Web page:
In the past 10 years, British Columbia (BC) has really stepped up their impaired driving laws. Gone are the days when you’re stopped at a checkpoint and you get off with a slap on the wrist. These days, a British Columbia impaired driving charge comes with some serious penalties. Here’s a look at life after you receive a BC impaired driving charge.
You’ve been stopped in the warn range
So you’ve had a drink or two and you’re driving down the highway when you see a checkpoint up ahead. No problem, right? You’ve only had one or two drinks, and you feel perfectly sober. You roll down your window and the police officer attending asks if you’ve been drinking. You admit you have, and they ask you to submit to a breathalyzer test.
When you blow into the breathalyzer, you register a blood alcohol concentration (BAC) between .05 to .08. What a relief! You aren’t over .08, so you can’t be charged with impaired driving, right? That’s where you’d be wrong. In British Columbia there are warn range penalties, and those warn range penalties include the immediate loss of your driver’s license for 3 days, the possibility of having your vehicle impounded, and a fine up to $200. You’ll also be responsible for the costs of towing and impounding your car.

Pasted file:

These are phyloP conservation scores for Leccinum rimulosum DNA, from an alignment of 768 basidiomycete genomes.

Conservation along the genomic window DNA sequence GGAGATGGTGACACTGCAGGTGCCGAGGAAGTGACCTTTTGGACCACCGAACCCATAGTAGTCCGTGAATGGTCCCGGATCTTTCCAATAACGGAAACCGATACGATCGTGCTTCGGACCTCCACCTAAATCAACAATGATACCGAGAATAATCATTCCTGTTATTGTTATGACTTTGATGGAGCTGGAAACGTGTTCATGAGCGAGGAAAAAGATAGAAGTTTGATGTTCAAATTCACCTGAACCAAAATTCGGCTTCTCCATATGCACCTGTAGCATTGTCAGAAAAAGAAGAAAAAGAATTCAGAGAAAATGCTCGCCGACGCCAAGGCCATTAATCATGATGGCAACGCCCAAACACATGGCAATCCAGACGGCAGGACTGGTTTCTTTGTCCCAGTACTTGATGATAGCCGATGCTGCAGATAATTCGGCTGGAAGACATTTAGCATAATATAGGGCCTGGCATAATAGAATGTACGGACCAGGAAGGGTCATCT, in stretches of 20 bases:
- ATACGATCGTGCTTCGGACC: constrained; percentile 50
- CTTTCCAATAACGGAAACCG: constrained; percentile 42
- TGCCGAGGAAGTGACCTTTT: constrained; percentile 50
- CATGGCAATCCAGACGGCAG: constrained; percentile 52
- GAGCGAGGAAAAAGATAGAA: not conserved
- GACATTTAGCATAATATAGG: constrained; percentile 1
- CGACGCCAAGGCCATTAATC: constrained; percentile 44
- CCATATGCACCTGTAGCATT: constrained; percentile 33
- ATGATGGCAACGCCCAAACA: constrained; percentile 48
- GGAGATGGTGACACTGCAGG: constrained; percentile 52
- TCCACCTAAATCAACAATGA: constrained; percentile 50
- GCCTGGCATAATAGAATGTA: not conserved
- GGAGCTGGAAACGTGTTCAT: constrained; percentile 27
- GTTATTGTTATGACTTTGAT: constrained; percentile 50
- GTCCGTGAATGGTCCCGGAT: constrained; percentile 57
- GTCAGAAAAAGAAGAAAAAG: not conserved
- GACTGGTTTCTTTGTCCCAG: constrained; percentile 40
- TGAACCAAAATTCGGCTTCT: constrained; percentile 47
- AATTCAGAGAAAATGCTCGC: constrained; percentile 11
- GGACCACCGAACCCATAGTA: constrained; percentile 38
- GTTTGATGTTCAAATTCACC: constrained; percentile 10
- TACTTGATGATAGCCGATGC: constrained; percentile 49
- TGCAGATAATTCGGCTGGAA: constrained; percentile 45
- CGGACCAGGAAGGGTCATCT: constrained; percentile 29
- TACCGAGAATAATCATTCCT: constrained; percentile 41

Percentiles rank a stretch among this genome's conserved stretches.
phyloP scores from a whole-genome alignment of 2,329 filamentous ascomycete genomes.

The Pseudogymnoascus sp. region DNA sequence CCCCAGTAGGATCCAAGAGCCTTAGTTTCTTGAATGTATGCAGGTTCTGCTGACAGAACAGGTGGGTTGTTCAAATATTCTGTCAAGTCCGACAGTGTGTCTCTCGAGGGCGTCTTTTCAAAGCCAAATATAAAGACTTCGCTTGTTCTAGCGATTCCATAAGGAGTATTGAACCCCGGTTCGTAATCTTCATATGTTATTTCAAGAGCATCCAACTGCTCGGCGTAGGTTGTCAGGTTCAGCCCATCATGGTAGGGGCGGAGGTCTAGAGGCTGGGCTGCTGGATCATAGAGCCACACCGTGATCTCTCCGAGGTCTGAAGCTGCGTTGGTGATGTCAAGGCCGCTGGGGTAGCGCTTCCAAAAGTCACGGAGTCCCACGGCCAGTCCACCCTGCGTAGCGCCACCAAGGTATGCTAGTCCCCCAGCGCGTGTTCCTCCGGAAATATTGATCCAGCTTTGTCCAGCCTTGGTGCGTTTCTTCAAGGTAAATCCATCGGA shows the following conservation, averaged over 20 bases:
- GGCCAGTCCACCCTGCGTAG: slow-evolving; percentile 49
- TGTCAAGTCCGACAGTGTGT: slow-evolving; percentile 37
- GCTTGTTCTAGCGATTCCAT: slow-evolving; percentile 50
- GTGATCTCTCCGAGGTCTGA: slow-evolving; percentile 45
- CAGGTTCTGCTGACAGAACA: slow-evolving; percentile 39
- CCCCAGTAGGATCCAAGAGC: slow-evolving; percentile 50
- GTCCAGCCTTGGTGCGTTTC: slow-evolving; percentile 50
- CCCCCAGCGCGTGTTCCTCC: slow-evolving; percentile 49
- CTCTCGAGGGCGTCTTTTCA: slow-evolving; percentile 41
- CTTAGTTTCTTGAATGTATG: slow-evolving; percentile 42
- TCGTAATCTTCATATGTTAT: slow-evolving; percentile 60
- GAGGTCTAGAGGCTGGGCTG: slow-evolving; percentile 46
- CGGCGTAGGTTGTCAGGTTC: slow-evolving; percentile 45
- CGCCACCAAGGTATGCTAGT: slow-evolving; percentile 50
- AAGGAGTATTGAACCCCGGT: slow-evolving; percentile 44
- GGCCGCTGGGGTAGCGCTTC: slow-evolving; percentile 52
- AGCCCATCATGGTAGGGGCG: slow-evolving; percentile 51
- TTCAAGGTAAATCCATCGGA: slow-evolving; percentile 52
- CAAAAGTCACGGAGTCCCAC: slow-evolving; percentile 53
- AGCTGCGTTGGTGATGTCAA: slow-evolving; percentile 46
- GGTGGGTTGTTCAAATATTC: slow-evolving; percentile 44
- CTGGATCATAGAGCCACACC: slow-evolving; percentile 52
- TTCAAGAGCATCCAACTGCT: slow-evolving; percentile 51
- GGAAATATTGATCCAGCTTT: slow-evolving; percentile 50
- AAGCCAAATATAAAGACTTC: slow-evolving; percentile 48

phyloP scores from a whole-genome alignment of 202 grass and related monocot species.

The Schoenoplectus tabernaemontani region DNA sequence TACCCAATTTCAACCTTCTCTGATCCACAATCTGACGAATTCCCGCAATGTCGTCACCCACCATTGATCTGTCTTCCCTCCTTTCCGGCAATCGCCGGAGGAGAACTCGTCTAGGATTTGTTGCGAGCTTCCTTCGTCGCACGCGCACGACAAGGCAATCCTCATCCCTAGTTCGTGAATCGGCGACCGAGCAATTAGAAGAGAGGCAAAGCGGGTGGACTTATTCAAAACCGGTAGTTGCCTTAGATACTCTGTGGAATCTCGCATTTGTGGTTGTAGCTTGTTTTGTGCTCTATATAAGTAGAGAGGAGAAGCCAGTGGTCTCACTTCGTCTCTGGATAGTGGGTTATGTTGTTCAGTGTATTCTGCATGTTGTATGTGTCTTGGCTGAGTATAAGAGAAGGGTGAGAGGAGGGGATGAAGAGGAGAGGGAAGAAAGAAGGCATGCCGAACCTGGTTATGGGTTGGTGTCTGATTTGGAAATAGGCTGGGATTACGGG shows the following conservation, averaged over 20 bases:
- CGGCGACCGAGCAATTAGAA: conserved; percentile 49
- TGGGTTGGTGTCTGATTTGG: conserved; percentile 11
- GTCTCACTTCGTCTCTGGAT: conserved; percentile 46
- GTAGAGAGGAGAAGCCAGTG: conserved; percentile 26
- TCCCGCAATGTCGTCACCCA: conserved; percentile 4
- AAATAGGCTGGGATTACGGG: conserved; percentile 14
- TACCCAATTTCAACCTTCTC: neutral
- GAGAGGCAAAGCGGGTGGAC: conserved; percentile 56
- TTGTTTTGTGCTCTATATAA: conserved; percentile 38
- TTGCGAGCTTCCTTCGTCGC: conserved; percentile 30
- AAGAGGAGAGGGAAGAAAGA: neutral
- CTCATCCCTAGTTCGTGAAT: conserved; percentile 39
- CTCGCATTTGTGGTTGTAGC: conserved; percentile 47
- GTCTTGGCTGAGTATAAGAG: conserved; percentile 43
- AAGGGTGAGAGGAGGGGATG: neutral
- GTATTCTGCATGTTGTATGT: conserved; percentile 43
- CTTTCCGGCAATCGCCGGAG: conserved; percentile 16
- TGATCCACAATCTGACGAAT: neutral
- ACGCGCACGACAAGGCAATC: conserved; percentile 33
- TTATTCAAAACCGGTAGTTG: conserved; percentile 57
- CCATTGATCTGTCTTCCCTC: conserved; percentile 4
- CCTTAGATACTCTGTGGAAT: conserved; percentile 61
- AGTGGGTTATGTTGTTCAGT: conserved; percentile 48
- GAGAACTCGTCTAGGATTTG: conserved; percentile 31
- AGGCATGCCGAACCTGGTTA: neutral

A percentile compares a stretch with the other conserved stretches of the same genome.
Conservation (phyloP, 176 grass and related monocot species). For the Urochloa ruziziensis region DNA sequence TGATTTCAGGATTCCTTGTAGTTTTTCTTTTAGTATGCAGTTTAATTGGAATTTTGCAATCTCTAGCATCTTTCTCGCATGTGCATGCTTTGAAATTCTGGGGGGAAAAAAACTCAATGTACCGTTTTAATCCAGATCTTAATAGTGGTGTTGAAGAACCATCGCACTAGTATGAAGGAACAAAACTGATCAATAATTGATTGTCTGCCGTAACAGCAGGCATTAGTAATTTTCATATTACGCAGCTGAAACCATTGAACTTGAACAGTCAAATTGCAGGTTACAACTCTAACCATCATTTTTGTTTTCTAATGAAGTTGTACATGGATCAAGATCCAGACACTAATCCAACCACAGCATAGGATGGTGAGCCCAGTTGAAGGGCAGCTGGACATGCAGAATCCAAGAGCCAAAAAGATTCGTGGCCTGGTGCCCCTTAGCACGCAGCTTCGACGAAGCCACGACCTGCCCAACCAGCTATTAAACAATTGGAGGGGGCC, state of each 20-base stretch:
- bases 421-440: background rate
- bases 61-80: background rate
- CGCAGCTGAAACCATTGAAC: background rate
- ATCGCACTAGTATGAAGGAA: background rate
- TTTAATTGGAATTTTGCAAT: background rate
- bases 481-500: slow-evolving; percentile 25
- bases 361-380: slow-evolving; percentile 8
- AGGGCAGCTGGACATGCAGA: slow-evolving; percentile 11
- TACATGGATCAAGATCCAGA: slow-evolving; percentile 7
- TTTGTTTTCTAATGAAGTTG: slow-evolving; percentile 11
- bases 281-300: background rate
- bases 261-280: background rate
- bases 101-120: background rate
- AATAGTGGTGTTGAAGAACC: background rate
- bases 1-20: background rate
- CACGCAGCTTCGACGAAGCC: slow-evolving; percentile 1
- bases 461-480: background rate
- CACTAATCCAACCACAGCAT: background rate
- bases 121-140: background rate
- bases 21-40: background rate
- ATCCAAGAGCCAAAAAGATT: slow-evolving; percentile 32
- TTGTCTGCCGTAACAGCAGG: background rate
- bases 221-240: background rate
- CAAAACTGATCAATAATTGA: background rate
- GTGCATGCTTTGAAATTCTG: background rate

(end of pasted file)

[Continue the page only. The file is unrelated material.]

In order to get your driver’s license back, you’ll have to apply and pay the fees to have your license reinstated. All in all, you’ll have to pay a steep price for only having one or two drinks.
You’ve been charged with impaired driving over .08
If you’re pulled over at a checkpoint and you’ve blown over .08, you probably know you have a long road ahead of you. Just like in the warn range, your driver’s license will be immediately seized and your vehicle may be towed.
Once you’ve received your court date, that’s when the penalties start rolling in. You’ll receive your 90-day driver’s license suspension, and if the judge decides to, you could be referred to the ignition interlock program. If so, you’ll have to cover the monthly payment of your interlock, just so you can resume driving.
You’ll also have to tap into your bank account, because along with the costs of the interlock device and impounding and towing your vehicle, you’ll also have to pay $500 in fines and cover the costs of BC’s Responsible Driver Program.
Living through an impaired driving charge is no walk in the park. Think before you drink, and never drive if you’ve consumed alcohol.